Today's photo (above) shows Walter Knott taking two of his girls on a tour of Ghost Town in the 1940s. The sign on the blacksmith's door advertises an article about Knott's Berry Farm in the latest issue of Reader's Digest. More about Knott's and the blacksmith shop later. But first...
Local historian and County Archivist Phil Brigandi has finally launched his own website about Southern California history. He's the first person you'd WANT to see create a website, but the last one you'd EXPECT to create one. Frankly, I think his claims of luddite-ism are overstated. The site includes information about Orange County, the City of Orange, Anza-Borrego, the Ramona pageant and myth, the backcountry of Riverside and San Diego counties, Temecula, Hemet, San Jacinto, Indians, Lost Valley, and Scouting. The site is short on bells and whistles, but long on substantive content, which is a good thing. If you get the chance, send Phil an email encouraging him to continue and expand the site.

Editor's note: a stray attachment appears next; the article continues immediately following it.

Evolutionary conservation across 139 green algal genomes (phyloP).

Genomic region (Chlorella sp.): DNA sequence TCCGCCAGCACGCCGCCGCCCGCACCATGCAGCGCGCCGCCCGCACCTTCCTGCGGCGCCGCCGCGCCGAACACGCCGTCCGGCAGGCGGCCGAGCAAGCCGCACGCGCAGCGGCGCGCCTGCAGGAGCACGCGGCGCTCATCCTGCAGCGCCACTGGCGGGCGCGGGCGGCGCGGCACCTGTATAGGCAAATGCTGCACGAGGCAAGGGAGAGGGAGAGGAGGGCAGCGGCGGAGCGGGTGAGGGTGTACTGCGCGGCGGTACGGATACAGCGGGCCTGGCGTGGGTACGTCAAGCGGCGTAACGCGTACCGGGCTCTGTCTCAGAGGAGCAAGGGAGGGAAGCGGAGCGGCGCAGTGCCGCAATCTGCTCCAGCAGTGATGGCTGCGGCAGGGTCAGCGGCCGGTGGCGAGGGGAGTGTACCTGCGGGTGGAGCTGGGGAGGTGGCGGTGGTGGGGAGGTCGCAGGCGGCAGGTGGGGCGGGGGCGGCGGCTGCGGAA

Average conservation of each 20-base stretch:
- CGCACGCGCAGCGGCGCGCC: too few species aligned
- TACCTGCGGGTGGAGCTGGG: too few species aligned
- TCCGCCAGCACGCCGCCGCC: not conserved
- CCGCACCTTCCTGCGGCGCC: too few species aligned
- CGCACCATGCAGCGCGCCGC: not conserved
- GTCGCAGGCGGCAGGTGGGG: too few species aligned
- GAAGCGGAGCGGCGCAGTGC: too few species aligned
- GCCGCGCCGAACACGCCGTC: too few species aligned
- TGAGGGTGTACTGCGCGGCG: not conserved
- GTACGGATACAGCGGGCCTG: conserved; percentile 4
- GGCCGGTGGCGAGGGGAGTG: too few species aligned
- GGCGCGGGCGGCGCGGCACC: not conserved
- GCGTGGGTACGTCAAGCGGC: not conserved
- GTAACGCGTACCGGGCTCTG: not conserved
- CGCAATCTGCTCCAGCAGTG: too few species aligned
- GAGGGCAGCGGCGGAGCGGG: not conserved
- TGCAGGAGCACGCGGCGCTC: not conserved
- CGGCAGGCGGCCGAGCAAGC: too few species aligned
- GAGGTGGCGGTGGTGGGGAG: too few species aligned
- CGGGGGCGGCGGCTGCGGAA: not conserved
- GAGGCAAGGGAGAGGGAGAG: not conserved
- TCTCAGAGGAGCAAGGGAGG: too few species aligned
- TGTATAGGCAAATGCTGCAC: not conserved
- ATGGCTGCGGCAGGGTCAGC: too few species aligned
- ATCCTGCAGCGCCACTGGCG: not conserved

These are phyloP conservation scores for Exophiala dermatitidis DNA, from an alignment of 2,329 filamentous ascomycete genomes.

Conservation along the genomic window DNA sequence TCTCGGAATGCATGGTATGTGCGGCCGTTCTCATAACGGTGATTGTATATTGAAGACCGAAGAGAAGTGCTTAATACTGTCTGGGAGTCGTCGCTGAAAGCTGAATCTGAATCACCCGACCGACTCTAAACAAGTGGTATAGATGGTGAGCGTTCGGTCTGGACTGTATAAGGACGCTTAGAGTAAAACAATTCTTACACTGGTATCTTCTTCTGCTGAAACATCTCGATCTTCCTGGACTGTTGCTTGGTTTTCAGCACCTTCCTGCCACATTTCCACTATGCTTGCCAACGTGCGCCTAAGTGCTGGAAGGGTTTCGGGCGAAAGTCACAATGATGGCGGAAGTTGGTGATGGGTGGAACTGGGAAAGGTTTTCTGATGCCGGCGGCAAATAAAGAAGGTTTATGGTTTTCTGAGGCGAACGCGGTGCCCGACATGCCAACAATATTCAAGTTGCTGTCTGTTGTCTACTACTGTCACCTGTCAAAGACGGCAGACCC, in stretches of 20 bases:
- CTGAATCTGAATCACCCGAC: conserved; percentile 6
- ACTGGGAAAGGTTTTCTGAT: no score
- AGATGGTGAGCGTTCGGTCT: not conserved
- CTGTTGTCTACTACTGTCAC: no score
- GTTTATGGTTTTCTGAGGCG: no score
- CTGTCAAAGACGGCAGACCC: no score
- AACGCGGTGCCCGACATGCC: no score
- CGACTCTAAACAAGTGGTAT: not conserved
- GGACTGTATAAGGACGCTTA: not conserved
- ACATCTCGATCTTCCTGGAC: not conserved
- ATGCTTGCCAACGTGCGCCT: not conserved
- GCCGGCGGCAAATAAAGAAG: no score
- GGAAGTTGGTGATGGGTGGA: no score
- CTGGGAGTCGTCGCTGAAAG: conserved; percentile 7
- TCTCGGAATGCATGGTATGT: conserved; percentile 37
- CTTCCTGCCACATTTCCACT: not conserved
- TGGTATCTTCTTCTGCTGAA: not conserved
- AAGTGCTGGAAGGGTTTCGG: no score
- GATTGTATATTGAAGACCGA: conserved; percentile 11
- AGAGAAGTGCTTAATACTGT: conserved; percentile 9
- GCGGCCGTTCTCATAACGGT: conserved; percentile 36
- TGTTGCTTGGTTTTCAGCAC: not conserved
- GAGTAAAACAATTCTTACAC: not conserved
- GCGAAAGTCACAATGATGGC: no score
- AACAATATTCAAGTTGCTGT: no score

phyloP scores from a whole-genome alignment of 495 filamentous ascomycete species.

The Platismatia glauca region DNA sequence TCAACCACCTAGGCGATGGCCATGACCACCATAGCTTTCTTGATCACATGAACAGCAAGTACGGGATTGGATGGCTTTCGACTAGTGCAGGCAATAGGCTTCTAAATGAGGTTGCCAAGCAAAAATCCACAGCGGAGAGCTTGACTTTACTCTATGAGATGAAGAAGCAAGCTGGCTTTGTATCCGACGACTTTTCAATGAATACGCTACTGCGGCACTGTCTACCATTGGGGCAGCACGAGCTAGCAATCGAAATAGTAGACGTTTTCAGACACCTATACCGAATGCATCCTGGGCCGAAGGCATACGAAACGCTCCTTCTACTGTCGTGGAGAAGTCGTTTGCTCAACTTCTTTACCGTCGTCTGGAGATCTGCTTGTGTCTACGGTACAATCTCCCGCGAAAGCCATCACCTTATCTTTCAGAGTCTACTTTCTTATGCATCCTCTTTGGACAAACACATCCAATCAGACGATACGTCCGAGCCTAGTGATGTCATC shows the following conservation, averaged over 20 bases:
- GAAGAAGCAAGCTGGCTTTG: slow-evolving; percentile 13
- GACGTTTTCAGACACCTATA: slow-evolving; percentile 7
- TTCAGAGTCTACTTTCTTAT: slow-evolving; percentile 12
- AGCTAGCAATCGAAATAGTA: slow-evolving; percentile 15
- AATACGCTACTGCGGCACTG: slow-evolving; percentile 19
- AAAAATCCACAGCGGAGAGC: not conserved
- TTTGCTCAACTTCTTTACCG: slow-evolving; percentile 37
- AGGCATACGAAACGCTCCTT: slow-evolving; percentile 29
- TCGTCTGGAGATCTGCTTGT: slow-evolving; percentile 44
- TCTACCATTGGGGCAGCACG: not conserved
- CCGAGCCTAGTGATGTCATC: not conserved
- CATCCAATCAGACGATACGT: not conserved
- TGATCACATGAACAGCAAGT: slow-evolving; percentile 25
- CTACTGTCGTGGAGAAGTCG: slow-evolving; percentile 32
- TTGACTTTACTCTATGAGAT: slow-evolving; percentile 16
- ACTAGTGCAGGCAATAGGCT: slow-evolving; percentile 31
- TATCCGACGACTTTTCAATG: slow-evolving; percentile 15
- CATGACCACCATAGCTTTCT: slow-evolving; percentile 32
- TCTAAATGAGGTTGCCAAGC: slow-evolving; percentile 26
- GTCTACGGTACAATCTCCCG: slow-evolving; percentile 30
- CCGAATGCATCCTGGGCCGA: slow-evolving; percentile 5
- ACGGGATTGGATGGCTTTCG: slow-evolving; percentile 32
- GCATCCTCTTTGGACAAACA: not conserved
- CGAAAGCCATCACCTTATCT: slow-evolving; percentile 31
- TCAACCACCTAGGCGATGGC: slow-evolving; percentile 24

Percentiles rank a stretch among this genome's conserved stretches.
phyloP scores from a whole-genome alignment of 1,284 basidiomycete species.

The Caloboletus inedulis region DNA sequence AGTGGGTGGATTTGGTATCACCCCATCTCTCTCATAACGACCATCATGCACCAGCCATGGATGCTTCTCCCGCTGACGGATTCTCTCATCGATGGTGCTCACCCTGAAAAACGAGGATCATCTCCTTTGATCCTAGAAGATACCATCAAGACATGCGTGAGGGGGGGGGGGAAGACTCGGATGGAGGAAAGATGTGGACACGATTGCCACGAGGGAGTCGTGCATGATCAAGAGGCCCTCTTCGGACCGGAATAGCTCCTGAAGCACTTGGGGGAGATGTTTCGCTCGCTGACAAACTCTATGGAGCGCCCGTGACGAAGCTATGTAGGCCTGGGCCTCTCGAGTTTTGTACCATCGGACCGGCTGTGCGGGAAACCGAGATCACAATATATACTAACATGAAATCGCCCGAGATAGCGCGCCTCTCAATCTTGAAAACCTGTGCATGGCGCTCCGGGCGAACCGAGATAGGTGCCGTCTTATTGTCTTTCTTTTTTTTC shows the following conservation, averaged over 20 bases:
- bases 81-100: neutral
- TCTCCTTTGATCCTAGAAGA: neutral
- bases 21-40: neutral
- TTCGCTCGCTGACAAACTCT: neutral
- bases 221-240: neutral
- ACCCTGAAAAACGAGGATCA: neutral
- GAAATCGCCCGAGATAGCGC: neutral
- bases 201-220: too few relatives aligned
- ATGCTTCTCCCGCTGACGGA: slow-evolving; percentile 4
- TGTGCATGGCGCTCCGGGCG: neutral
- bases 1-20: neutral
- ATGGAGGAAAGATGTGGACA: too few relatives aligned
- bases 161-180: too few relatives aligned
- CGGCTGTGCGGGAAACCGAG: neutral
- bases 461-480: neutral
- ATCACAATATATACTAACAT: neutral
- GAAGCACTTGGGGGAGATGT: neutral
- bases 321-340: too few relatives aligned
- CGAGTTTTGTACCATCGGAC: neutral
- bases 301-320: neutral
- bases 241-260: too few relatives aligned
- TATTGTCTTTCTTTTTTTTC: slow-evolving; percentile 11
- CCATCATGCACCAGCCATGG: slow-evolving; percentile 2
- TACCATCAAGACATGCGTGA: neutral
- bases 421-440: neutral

For an O.C. Archives project, I recently had the Blacksmith Shop in Ghost Town (Knott's Berry Farm) make two branding irons. Blacksmith Dan Rick really went above and beyond the call of duty, turning out two beautifully crafted irons, each bearing a historic local brand. Each was scaled down to 3rd-grader size, and will eventually be part of a traveling educational kit. (I'm sure the size added an extra degree of difficulty.) I've known Dan for a while, and he's a great guy, but I had no idea how talented he was until now. If you need any smithing done, I can definitely recommend the guys in Ghost Town.
I'm going to start making the "daily photos" bigger on these posts. Let me know if you like it more or less.
Oh, and I forgot to post a link to the Register article about the tale of Tustin's 1924 bank safe.